New Culture Making Cow Cheese Without Cows
Head of Silicon Valley-based food startup New Culture, New Zealander Matt Gibson, founded the company because he didn’t like the non-dairy options on the market, according to a story by Larissa Zimberoff published online at Bloomberg.
“I just don’t think you can make cheese with any of the plant-based proteins,” Gibson said.
New Culture uses cellular agriculture to make dairy cheese: cheese from its own lab-grown casein, another protein derived from dairy. In the lab, New Culture has crafted a super stretchy, believable version of mozzarella – the most consumed cheese in the US. Another startup, Motif Ingredients – a spinoff of Gingko Bioworks – is using $90 million in funding to focus on lab-grown dairy proteins as flavour and texture ingredients.
Whether you’re milking them or slaughtering them, industrial cattle husbandry is bad for the planet. Studies show it to be a key culprit in the climate crisis and a source of localised environmental damage. The refrigerator aisle has been full of plant-based dairy for some time, but now there are a few startups who, like the purveyors of cultured meat, want to take dairy one step further.
Already under siege by falling milk sales, Big Dairy lobbyists have been lashing out at makers of plant-based rivals as they grow market-share. But their next enemy may be coming from those in the laboratory, in the form of synthetic whey, and investors are already lining up.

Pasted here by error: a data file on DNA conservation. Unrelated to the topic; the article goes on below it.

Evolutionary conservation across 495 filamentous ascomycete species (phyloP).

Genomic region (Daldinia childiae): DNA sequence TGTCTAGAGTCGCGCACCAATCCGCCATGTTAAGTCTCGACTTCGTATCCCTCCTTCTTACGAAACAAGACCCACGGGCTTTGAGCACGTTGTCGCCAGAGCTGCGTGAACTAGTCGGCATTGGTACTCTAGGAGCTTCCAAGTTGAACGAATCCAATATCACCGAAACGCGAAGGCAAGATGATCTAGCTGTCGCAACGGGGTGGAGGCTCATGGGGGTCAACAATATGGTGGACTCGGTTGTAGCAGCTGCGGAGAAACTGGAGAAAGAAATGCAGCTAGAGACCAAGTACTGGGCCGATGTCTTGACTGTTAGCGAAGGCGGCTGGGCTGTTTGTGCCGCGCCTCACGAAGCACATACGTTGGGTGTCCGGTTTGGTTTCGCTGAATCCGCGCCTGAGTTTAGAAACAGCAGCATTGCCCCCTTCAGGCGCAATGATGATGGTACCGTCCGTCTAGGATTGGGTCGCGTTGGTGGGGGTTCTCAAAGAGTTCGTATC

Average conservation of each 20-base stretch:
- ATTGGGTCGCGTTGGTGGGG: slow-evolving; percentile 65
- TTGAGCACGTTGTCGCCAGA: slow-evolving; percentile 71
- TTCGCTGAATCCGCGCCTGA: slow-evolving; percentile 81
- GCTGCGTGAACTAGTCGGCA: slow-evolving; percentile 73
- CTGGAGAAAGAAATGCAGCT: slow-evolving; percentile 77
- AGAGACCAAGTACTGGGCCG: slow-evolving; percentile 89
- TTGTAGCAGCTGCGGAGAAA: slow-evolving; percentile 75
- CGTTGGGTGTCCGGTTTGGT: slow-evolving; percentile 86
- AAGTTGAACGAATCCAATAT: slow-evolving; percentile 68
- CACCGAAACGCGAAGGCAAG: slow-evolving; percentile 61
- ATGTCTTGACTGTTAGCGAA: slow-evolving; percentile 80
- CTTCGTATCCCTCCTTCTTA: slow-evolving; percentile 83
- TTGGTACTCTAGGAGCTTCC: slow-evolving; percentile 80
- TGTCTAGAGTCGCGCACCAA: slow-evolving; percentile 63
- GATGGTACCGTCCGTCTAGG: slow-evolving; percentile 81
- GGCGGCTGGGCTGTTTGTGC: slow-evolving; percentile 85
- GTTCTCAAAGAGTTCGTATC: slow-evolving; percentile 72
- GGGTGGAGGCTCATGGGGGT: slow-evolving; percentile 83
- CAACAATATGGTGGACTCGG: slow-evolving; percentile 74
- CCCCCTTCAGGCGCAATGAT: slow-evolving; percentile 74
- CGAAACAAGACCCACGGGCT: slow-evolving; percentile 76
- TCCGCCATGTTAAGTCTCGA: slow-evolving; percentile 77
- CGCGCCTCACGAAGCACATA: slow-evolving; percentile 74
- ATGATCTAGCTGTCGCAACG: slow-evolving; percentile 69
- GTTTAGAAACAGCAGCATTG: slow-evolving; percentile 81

In a 2018 interview, Gibson explained his decisions for venturing into producing dairy without cows.
“Being from New Zealand, where dairy is our biggest export, I’ve been around it my whole life and seen the damage it can cause to the environment as well,” he told CellAgri. “And so that was the big reason why I got into dairy.”
“What we’re doing is already being used in the cheese industry,” Gibson said. “The key part of making cheese from milk is forming coagulating milk to form curds, which is what cheese is made from. Currently, people use chymosin to make curd. Most chymosin comes from the same technology that we’re using. It comes from microbes engineered to produce this enzyme. In that sense, what we’re doing is no different than what is already done in the cheese industry. We just use it for protein instead of only for chymosin.”
Original article by Larissa Zimberoff, Bloomberg, July 12, 2019.